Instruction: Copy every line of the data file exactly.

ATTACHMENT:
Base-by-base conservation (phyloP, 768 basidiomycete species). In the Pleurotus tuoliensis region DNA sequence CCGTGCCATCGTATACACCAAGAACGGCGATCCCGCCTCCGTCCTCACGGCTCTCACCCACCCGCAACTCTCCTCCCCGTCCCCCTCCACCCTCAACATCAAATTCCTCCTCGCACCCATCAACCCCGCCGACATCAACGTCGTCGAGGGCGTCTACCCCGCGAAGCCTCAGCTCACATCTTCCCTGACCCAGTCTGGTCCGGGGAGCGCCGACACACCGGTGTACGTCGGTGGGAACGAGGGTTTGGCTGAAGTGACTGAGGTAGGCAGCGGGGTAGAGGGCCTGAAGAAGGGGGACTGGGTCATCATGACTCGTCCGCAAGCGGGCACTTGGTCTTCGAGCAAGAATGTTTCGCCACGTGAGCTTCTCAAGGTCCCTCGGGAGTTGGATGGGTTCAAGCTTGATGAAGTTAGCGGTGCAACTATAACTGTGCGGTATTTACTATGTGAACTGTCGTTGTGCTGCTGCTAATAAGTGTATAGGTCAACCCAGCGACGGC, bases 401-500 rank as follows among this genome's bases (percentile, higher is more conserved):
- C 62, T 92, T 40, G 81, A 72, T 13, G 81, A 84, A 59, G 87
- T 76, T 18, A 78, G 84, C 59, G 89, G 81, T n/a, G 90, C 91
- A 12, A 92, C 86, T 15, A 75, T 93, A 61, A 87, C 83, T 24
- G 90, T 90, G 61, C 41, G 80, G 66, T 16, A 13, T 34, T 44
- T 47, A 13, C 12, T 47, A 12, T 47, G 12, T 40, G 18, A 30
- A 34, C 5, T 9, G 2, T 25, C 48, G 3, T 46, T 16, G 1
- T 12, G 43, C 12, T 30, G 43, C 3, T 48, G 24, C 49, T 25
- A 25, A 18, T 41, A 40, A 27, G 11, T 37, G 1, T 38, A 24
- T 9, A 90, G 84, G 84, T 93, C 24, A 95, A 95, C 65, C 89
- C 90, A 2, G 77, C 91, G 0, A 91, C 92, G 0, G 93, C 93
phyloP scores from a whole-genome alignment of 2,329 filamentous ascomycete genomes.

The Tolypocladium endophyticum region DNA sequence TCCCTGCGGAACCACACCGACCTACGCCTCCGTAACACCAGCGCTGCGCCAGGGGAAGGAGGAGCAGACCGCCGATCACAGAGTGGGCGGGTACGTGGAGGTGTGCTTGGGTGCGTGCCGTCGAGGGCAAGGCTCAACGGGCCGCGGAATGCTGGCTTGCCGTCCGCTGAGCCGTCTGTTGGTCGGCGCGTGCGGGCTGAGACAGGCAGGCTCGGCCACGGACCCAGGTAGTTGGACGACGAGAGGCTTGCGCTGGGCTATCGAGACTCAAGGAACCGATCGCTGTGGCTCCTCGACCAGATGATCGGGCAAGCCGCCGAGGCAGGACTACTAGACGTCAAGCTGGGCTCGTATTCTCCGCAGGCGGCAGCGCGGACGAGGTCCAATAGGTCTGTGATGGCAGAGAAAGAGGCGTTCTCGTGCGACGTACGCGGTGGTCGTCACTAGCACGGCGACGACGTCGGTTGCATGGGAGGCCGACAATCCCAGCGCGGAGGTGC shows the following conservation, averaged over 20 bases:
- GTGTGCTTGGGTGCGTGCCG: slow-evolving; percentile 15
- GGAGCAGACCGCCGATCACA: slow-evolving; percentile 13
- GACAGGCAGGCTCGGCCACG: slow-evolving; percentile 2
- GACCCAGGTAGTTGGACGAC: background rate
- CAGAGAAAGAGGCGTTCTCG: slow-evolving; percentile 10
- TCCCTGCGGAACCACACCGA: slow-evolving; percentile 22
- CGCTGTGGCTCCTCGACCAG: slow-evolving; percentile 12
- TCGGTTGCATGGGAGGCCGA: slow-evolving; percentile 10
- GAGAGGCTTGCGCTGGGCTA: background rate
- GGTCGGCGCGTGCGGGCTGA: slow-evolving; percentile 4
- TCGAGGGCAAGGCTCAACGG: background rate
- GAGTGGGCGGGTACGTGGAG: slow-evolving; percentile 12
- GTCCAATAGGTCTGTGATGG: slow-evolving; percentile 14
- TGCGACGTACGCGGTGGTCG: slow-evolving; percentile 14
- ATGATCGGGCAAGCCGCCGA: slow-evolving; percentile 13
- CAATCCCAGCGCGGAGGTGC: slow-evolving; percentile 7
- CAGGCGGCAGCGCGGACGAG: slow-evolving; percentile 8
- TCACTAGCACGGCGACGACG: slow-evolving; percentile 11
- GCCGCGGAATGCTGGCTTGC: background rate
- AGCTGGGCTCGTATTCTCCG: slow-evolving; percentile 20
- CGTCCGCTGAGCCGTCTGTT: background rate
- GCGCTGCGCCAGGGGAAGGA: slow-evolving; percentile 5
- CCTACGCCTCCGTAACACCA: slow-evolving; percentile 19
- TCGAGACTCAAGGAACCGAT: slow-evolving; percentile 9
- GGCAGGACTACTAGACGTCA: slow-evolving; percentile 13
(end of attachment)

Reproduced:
Base-by-base conservation (phyloP, 768 basidiomycete species). In the Pleurotus tuoliensis region DNA sequence CCGTGCCATCGTATACACCAAGAACGGCGATCCCGCCTCCGTCCTCACGGCTCTCACCCACCCGCAACTCTCCTCCCCGTCCCCCTCCACCCTCAACATCAAATTCCTCCTCGCACCCATCAACCCCGCCGACATCAACGTCGTCGAGGGCGTCTACCCCGCGAAGCCTCAGCTCACATCTTCCCTGACCCAGTCTGGTCCGGGGAGCGCCGACACACCGGTGTACGTCGGTGGGAACGAGGGTTTGGCTGAAGTGACTGAGGTAGGCAGCGGGGTAGAGGGCCTGAAGAAGGGGGACTGGGTCATCATGACTCGTCCGCAAGCGGGCACTTGGTCTTCGAGCAAGAATGTTTCGCCACGTGAGCTTCTCAAGGTCCCTCGGGAGTTGGATGGGTTCAAGCTTGATGAAGTTAGCGGTGCAACTATAACTGTGCGGTATTTACTATGTGAACTGTCGTTGTGCTGCTGCTAATAAGTGTATAGGTCAACCCAGCGACGGC, bases 401-500 rank as follows among this genome's bases (percentile, higher is more conserved):
- C 62, T 92, T 40, G 81, A 72, T 13, G 81, A 84, A 59, G 87
- T 76, T 18, A 78, G 84, C 59, G 89, G 81, T n/a, G 90, C 91
- A 12, A 92, C 86, T 15, A 75, T 93, A 61, A 87, C 83, T 24
- G 90, T 90, G 61, C 41, G 80, G 66, T 16, A 13, T 34, T 44
- T 47, A 13, C 12, T 47, A 12, T 47, G 12, T 40, G 18, A 30
- A 34, C 5, T 9, G 2, T 25, C 48, G 3, T 46, T 16, G 1
- T 12, G 43, C 12, T 30, G 43, C 3, T 48, G 24, C 49, T 25
- A 25, A 18, T 41, A 40, A 27, G 11, T 37, G 1, T 38, A 24
- T 9, A 90, G 84, G 84, T 93, C 24, A 95, A 95, C 65, C 89
- C 90, A 2, G 77, C 91, G 0, A 91, C 92, G 0, G 93, C 93
phyloP scores from a whole-genome alignment of 2,329 filamentous ascomycete genomes.

The Tolypocladium endophyticum region DNA sequence TCCCTGCGGAACCACACCGACCTACGCCTCCGTAACACCAGCGCTGCGCCAGGGGAAGGAGGAGCAGACCGCCGATCACAGAGTGGGCGGGTACGTGGAGGTGTGCTTGGGTGCGTGCCGTCGAGGGCAAGGCTCAACGGGCCGCGGAATGCTGGCTTGCCGTCCGCTGAGCCGTCTGTTGGTCGGCGCGTGCGGGCTGAGACAGGCAGGCTCGGCCACGGACCCAGGTAGTTGGACGACGAGAGGCTTGCGCTGGGCTATCGAGACTCAAGGAACCGATCGCTGTGGCTCCTCGACCAGATGATCGGGCAAGCCGCCGAGGCAGGACTACTAGACGTCAAGCTGGGCTCGTATTCTCCGCAGGCGGCAGCGCGGACGAGGTCCAATAGGTCTGTGATGGCAGAGAAAGAGGCGTTCTCGTGCGACGTACGCGGTGGTCGTCACTAGCACGGCGACGACGTCGGTTGCATGGGAGGCCGACAATCCCAGCGCGGAGGTGC shows the following conservation, averaged over 20 bases:
- GTGTGCTTGGGTGCGTGCCG: slow-evolving; percentile 15
- GGAGCAGACCGCCGATCACA: slow-evolving; percentile 13
- GACAGGCAGGCTCGGCCACG: slow-evolving; percentile 2
- GACCCAGGTAGTTGGACGAC: background rate
- CAGAGAAAGAGGCGTTCTCG: slow-evolving; percentile 10
- TCCCTGCGGAACCACACCGA: slow-evolving; percentile 22
- CGCTGTGGCTCCTCGACCAG: slow-evolving; percentile 12
- TCGGTTGCATGGGAGGCCGA: slow-evolving; percentile 10
- GAGAGGCTTGCGCTGGGCTA: background rate
- GGTCGGCGCGTGCGGGCTGA: slow-evolving; percentile 4
- TCGAGGGCAAGGCTCAACGG: background rate
- GAGTGGGCGGGTACGTGGAG: slow-evolving; percentile 12
- GTCCAATAGGTCTGTGATGG: slow-evolving; percentile 14
- TGCGACGTACGCGGTGGTCG: slow-evolving; percentile 14
- ATGATCGGGCAAGCCGCCGA: slow-evolving; percentile 13
- CAATCCCAGCGCGGAGGTGC: slow-evolving; percentile 7
- CAGGCGGCAGCGCGGACGAG: slow-evolving; percentile 8
- TCACTAGCACGGCGACGACG: slow-evolving; percentile 11
- GCCGCGGAATGCTGGCTTGC: background rate
- AGCTGGGCTCGTATTCTCCG: slow-evolving; percentile 20
- CGTCCGCTGAGCCGTCTGTT: background rate
- GCGCTGCGCCAGGGGAAGGA: slow-evolving; percentile 5
- CCTACGCCTCCGTAACACCA: slow-evolving; percentile 19
- TCGAGACTCAAGGAACCGAT: slow-evolving; percentile 9
- GGCAGGACTACTAGACGTCA: slow-evolving; percentile 13